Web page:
12. Lance Henriksen:  I felt that he was only eight to 10 years old, mechanically, so I gave him the emotional life of a 14-year-old, I was basically playing myself at that age. There's the knowledge that you have your whole life ahead of you to learn, yet there's always that vulnerability to the powers that be. (Starlog 121, Lance Henriksen, Call Him Chameleon, p52).
  13. Lance Henriksen: I would like to get into the whole concept of how and why androids are made. Bishop is not biological, he wasn't built in an organic way. If you can imagine your own nerve synapses as being silicone — more of a plasmatic gate to conduct the electrical impulses. The synthetics are very advanced, but they aren't organic yet. Jim and I were talking and we realized that although Bishop is very advanced, we don't see him as the end-all in terms of an android. Jim loves the whole concept of androids. If you could ever put psychology into a solid form, building a human would be it. (Starlog 121, Lance Henriksen, Call Him Chameleon, p52).
  14. Lance Henriksen: When talking about androids, one deals with prejudice - 'Your android is bad, my android is good' because you created yours and I created mine.' (Officiel Aliens movie book)
  15. Lance Henriksen: To play Bishop. I had to realise what prejudice is, how far it goes, what would cause them to squash me into a little package and bring a new one - the movie doesn't really deal with it, but as an actor, I had to consider it. Working on a part like this gets me into more levels just to do a simple scene.(Official Aliens movie book)
  16. Lance Henriksen: Originally I was going to play the robot in that film (Terminator), but Orion pictures wanted a 'name' star and went with Arnold Schwarzenegger. (Official Aliens movie book)
  17. Lance Henriksen: When the android role came up in Aliens, Jim and I had taken care of old karma, and I really wanted to play Bishop. (Official Aliens movie book)
  18. Lance Henriksen: Bishop is the first role I've had where I was so aware of what I could learn, and how far I could go with it. I've never had a chance to play an innocent before and I have a streak of that in me which I never get to play.  This is the first time, and I feel great about it. I don't mean a Pollyanna naivete, I'm talking about a vision of life that is innocent. (Official Aliens movie book)
  19. Lance Henriksen: I discovered some very specific things which make Bishop innocent and compelling in his charm. I don't really try to make him charming, but there is something delightful about his innocence - how it reacts to certain situations in unexpected ways.  That's what's compelling about it. Innocence comes out of need to be a part of something bigger than oneself.(Official Aliens movie book)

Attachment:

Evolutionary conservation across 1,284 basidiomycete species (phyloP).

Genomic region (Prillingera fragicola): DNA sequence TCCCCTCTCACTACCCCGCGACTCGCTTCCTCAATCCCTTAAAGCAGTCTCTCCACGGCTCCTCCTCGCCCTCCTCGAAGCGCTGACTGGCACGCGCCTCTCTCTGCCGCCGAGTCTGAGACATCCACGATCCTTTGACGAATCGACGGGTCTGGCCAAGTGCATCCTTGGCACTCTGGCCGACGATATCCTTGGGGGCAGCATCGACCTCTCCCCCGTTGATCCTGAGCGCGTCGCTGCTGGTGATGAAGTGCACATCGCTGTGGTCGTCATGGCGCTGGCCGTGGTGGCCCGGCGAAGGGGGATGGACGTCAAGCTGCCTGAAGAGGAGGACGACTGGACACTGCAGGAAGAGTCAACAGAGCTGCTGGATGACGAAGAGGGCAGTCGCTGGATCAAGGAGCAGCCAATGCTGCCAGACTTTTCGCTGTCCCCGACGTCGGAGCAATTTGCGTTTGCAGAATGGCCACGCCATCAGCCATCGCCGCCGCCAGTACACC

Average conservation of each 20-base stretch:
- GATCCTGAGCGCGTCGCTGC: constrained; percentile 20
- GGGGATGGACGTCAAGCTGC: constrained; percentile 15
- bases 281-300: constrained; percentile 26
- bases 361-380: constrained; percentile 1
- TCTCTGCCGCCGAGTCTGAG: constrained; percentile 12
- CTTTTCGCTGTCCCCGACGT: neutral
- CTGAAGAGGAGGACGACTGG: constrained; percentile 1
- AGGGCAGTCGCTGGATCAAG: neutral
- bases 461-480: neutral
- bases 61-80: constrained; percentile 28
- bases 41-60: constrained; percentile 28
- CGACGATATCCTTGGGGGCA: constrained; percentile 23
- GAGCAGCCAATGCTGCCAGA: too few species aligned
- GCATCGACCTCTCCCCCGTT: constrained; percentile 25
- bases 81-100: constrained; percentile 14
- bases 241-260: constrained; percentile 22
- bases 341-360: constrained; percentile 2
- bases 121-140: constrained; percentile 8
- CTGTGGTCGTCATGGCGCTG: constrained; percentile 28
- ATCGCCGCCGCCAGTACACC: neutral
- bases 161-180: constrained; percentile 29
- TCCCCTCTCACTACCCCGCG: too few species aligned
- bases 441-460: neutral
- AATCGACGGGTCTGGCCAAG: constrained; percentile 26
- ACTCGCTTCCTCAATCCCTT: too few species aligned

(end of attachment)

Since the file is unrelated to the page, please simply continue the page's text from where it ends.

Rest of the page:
20. Lance Henriksen: The one very clear thing about Bishop is that he doesn't have a prejudice about living things. Anything alive is, to him, miraculous, whether it's human or alien. (Official Aliens movie book)
  21. Lance Henriksen:  Jim has always been fascinated with droids because it's a side of him that he's been investigating.(Official Aliens movie book)
  22. Lance Henriksen: I spent a thousand dollars of my own money on contact lenses. I had a pair of them made that would cover my entire eye, and each eye had two pupils. And I knew that they probably wouldn't work. (Official Aliens movie book)
  23. Lance Henriksen: I liked them because they were startling. I was worried that if I had to play the villainous side of this character, I wanted something that would convey that without having to be menacing all the time. It would be too boring to be dangerous all through the movie. (Official Aliens movie book)
  24. Lance Henriksen: Jim was good about it, he filmed it but the double-pupil lenses didn't work. The money involved in the preparation of a role doesn't matter to me, and I don't regret discarding the contacts. Now I use them for tiddly-winks. (Official Aliens movie book)